A new symphony in India’s US policy

Balbir Punj 

It’s not often in history that one leader builds an entire global policy by his perception or diplomacy, and takes the global community with him, except perhaps a handful of self-construed enemies. So, when Prime Minister Narendra Modi sealed the India-US strategic partnership in Washington, DC, recently, wherein he gave a stirring address to the US Congress, his plea to his audience was “to listen to a new symphony in play”, calling for the realisation of the full promise of the relationship, he had already laid the foundations of a new world order.
That is why he could convincingly declare his relationship with the US an “extraordinary” and term the US as “an indispensable partner”. This is no rhetoric that we usually associate with summit-level contacts, meant in each case for a domestic audience for cheers. In many key areas of the emerging global order, India-US partnership will now work together to achieve specific goals.
Both, the joint statement of the two leaders and Modi’s historic Congressional speech, highlighted the green technology adoption, implementing of the Paris agreement on climate change, measures to defeat terrorism by isolating those who promote terrorism, claim sanction for terror in the name of religion, defend freedom of maritime lanes especially in areas of tensions like Pacific Rim islands and in the Indian Ocean and increase world trade and mutual cooperation for it and open the doors for India into global action groups like Nuclear Supplier Group, Missile Technology Control Regime, Australia Group and Wassenaar Group, despite the Chinese objection to it.
The reference in the joint statement about agreement for the US setting up six nuclear power reactors in India reveals that Modi’s diplomacy has finally overcome the strong differences between the two countries on the actualisation of the US companies-led nuclear power plants here. Details are not yet available.
Prime Minister Modi’s first challenge was to disentangle India-US relations from the complex differences over principles of civil compensation in case of a nuclear disaster. The previous Government had also left the relationship in tatters over what came to be known as Indian woman diplomat in New York being arrested by the US police. The turn round in the India-US relationship into an extra-ordinary partnership in specific goals ahead has also resulted in Modi getting his host to agree on removing almost all constraints on flow of American technology into India.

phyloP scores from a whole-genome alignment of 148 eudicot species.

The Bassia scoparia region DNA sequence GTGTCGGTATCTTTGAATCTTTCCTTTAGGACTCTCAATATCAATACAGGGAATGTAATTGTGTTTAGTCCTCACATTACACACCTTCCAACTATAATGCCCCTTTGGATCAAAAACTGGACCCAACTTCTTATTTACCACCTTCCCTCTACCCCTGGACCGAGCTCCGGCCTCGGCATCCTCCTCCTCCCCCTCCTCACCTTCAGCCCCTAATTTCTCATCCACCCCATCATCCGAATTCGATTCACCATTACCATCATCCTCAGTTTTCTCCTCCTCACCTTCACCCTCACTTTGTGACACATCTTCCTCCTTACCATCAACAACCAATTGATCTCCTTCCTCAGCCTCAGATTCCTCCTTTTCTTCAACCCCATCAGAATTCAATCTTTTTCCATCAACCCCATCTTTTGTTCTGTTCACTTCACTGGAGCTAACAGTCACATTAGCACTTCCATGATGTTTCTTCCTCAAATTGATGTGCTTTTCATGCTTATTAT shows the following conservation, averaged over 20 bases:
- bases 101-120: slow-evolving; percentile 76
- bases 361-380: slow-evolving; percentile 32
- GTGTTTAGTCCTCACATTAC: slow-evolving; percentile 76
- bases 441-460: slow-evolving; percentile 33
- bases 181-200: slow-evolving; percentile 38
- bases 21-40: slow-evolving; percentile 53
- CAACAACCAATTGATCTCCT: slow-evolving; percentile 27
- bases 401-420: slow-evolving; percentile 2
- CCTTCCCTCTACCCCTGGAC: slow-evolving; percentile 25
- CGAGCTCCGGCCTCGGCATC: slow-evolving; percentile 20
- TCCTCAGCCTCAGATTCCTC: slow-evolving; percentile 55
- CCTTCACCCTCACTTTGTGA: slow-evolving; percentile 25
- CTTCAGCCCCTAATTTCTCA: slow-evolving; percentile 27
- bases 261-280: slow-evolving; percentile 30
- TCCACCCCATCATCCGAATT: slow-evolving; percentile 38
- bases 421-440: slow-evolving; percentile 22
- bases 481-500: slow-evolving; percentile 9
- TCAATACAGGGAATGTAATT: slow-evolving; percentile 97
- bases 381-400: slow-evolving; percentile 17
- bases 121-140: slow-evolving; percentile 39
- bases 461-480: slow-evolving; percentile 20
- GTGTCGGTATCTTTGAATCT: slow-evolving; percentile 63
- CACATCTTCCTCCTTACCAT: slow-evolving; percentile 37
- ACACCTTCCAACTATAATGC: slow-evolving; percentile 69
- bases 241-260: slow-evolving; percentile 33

Importantly, this is in defence technology. This has been spelt out in the joint statement: “The US will continue to work towards facilitating technology sharing with India to a level commensurate with that of its closest allies”. India will receive license free access to a wide range of dual use technologies.
“In support of India’s Make in India initiative and to support the development of robust defence industries and their integration into the global supply chain, the US will facilitate the export of goods and technologies….for projects, programmes and joint ventures in support of US-India defence cooperation”, the joint statement added.
This further implies now India can start making several defence equipments of US origin, partly or wholly in India, and also export these to third countries. India no longer will have to wait at the doors of Washington, DC to obtain even on cash payment sensitive weapons or dual technology items. It can now pick them up off the shelf.
Only when we contrast this with the almost endless negotiations that used to precede India getting weapons from the US in the past decades and Pakistan trying to scuttle such deals we do realise how big is this achievement. Besides, with this stated understanding between the political heads of the two countries, it will now be easier for India to make specialised weapons like guns, tanks, planes, naval ships in this country under the US license.
Close observers of Washington would not have missed the absence of any reference to Pakistan in the joint statement. The Prime Minister too avoided bringing Pakistan into his formal address to the US Congress except to reiterate that together India and the US will have to eliminate the threat of terrorism and declare that certain organisations like Lashkar-e-Tayyeba, the Jaish-e-Mohammed and others should be targeted in this elimination. The earlier practice of the US administration seeking to hyphenate Pakistan along with India whenever matters of one of the two were discussed in the Washington has now been replaced. Washington’s new strategy is to make its partnership with India stand on its own feet.

BALBIR PUNJeditorial article 1
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